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$$y'+y^{2}=f(x)$$

I know how to find endless series solution via endless integral or endless derivatives and power series solution if we know $f(x)$. I also know how to find general solution if we know one particular solution ($y_0$).

I am looking for an exact analitic solution $y= L({f(x)})$ without knowing a particular solution, if it exists. (Here $L$ defines an operator such as integral, derivative, radical, or any defined function.) If it does not exist, could you please prove why we cannot find it?

Note: This equation is related to second order differantial linear equation. If we put $y=u'/u$, this equation will turn into $u''(x)-f(x).u(x)=0$. If we the find general solution of $y'+y^{2}=f(x)$, it means that $u''(x)-f(x).u(x)=0$ will be solved as well. As we know, many functions such as Bessel function or Hermite polinoms and so many special functions are related to Second order linear differential equations.

Thank you for answers.

EDIT:

I asked the question in mathoverflow too. You can also find the link below for details. (1-Endless transform, 2-Endless Integral,3-Endless Derivatives,4-Power series) and answers about the subject.

http://mathoverflow.net/questions/87041/looking-for-the-solution-of-first-order-non-linear-differential-equation-y-y

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5  
See Ricatti equation. – Sasha Jan 17 '12 at 13:41
6  
@Sasha: It is Riccati and not Ricatti. – Jon Jan 17 '12 at 13:59

As was pointed out by @Sasha, this is a Riccati equation which linearizes after the change of variable $y=\psi'/\psi$. This actually gives you Schroedinger equation $$\psi''=f(x)\psi,$$ with general potential $f(x)$. This is considered unsolvable - if you manage to find general solution, your name will appear in every course of quantum mechanics and ODEs.

On the other hand every known solvable quantum mechanical potential $f(x)$ leads to general solution of your equation. Several examples are:

  • Pöschl-Teller potential $f(x)=A+\frac{B}{\cosh^2 C x}$ (hypergeometric functions)

  • harmonic oscillator $f(x)=Ax^2+Bx+C$, $A\ne 0$ (parabolic cylinder functions)

  • constant electric field $f(x)=Ax+B$, $A\ne 0$ (Airy functions)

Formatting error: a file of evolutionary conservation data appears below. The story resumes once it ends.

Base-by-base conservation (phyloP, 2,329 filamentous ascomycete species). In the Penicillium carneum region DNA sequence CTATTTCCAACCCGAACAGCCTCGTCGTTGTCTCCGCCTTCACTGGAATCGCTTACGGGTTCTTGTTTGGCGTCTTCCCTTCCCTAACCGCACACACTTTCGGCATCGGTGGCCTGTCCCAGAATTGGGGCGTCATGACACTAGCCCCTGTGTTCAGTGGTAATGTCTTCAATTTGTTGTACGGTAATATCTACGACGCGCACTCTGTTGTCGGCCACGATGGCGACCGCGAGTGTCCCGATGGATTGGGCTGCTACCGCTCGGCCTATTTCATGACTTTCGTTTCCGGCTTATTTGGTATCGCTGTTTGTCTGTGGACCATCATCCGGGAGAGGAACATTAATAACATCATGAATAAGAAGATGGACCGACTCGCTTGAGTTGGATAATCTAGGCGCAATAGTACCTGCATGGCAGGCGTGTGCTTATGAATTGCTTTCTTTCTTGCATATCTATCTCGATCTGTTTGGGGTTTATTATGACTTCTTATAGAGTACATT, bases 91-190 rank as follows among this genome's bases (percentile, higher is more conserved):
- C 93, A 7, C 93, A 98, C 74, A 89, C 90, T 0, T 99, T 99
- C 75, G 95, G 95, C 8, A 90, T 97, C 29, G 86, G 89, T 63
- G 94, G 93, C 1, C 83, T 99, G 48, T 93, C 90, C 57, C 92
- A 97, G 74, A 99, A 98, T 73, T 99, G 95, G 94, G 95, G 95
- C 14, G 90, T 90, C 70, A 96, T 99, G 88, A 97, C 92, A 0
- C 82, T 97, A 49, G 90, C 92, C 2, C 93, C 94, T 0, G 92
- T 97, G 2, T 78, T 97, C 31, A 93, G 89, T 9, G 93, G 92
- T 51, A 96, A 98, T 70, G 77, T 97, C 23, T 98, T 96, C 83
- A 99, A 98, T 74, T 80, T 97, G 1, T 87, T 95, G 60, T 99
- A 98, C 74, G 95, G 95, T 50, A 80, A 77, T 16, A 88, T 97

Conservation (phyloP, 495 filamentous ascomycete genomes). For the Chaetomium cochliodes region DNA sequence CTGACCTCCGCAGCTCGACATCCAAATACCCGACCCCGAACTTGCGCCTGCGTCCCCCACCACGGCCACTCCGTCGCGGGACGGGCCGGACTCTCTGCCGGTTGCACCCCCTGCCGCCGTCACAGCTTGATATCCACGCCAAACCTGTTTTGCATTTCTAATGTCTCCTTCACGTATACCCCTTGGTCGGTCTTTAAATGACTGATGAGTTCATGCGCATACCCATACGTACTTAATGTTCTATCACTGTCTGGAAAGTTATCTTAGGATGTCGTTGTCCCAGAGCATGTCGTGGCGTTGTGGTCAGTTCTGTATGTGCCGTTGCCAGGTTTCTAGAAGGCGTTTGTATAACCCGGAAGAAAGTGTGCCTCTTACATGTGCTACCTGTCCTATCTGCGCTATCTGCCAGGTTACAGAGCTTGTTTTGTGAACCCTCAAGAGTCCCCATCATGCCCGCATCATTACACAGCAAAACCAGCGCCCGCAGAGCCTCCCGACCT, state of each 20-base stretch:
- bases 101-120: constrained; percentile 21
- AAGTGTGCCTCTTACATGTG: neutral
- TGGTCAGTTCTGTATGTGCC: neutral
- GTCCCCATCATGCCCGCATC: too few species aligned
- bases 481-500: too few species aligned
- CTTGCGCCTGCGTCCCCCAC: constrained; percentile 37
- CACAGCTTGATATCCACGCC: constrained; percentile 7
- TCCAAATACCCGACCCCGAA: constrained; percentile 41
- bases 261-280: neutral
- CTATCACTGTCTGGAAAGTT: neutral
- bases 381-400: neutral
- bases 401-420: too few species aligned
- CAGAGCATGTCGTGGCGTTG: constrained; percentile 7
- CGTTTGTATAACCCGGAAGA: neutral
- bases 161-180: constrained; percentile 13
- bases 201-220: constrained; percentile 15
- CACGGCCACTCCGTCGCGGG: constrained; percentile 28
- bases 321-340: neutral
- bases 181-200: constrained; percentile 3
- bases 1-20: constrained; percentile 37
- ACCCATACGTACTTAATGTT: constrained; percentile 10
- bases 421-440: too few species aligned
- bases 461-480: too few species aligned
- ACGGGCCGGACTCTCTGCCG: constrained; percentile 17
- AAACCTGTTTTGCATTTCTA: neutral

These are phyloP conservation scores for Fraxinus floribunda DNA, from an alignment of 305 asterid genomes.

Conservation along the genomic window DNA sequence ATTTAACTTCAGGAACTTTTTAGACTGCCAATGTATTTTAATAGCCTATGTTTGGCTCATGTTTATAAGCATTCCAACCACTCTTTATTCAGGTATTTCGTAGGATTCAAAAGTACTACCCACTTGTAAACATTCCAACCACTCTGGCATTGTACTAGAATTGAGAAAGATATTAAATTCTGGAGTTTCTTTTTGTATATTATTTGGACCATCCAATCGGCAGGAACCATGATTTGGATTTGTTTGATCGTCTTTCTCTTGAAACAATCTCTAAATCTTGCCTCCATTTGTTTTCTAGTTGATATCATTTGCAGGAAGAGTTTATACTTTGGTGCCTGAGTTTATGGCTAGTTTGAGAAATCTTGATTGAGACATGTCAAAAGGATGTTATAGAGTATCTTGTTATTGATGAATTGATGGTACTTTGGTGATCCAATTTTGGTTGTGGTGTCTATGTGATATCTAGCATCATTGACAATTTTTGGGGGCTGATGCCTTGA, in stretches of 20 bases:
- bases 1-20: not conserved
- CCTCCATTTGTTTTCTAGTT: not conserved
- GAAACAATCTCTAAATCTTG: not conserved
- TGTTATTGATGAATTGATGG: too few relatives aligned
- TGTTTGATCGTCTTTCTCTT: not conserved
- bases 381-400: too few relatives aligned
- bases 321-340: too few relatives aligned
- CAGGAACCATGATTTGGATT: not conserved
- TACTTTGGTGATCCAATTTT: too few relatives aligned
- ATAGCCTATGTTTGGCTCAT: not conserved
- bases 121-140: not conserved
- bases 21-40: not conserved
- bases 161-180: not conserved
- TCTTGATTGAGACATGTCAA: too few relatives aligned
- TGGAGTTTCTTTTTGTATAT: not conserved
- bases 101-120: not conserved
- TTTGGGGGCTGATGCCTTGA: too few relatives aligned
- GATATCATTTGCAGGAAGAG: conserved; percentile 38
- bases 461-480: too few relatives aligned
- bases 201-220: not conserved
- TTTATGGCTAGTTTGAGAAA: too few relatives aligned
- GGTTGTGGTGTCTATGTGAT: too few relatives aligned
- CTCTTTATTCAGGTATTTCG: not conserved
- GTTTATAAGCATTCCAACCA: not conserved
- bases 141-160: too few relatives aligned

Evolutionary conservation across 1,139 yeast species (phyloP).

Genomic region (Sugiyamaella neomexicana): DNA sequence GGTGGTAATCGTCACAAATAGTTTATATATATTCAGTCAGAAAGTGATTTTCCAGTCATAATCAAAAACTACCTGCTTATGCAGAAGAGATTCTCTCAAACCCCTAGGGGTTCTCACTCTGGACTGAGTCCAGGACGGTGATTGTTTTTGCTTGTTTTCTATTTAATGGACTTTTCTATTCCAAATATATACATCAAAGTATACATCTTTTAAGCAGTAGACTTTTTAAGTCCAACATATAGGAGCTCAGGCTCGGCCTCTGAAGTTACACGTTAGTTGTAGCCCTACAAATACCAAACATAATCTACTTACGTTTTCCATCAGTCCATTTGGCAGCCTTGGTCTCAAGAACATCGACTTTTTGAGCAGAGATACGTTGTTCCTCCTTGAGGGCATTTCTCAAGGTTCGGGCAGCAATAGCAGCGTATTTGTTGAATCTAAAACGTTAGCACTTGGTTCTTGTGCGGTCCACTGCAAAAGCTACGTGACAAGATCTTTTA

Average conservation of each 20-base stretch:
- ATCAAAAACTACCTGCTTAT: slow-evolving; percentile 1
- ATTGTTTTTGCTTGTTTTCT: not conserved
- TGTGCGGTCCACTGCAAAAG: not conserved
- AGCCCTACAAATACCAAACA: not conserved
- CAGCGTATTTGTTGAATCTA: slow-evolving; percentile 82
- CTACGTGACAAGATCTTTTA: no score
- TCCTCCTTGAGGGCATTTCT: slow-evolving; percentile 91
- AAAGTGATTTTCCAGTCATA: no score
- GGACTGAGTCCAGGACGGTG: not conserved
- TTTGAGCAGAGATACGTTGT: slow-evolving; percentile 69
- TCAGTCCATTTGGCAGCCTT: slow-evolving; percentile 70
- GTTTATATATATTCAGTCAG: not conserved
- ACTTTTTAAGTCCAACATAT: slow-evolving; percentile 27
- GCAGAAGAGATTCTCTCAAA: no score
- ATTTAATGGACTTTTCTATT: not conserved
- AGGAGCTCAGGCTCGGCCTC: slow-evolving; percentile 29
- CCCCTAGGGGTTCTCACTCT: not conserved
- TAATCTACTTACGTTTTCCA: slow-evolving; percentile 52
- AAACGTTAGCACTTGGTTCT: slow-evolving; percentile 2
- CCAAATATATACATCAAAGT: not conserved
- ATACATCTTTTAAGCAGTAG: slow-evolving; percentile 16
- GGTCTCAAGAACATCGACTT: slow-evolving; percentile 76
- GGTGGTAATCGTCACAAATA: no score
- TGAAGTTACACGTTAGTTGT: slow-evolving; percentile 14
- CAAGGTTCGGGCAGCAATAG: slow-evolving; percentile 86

• free case $f(x)=A\ne 0$ (plane waves)

A few more examples can be found here.

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Interesting. In Maple I tried $y'+y^2 = \sin(x)$, and the solution involves Mathieu functions $S, C, S', C'$.

I tried $y'+y^2=x$, and the solution involves Airy functions Ai, Bi.

I tried $y'+y^2=1/x$, and the solution involves Bessel functions $I_0, I_1, K_0, K_1$.

This is a Riccati equation. For more info, in particular how its solutions are related to solutions of a second-order linear equation, look that up.

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1  
any second order linear diff equation ($y''(x)+p(x)y'(x)+r(x)y(x)=0$) can be transform into ($u''(x)-f(x)u(x)=0$). Thus all second order equations such as Bessel, Airy etc is directly related to my question. the equation is minimum term of all second order diff equations.I believe it is like Abel impossibilty theorm that he shew for quintic (such as $x^5+x+a=0$)cannot be solved by radicals. But I dont know how to prove that it is impossible – Mathlover Jan 17 '12 at 19:42

In general case differential equations of the form : $\frac{dy}{dx}=f(x,y)$ can be rewritten as :

$M(x,y)dx+N(x,y)dy=0$

So , we have that :

$(y^2-f(x))dx +1\cdot dy=0$

Since this equation isn't exact it must be non-exact and therefore we have to find out if there exist integrating factor in terms of just one variable ($x$ or $y$) .

But , one can show that such integrating factor doesn't exist , therefore you cannot apply integrating factor method on this differential equation . So , you have to use "Riccati" method which means that particular solution has to be known .

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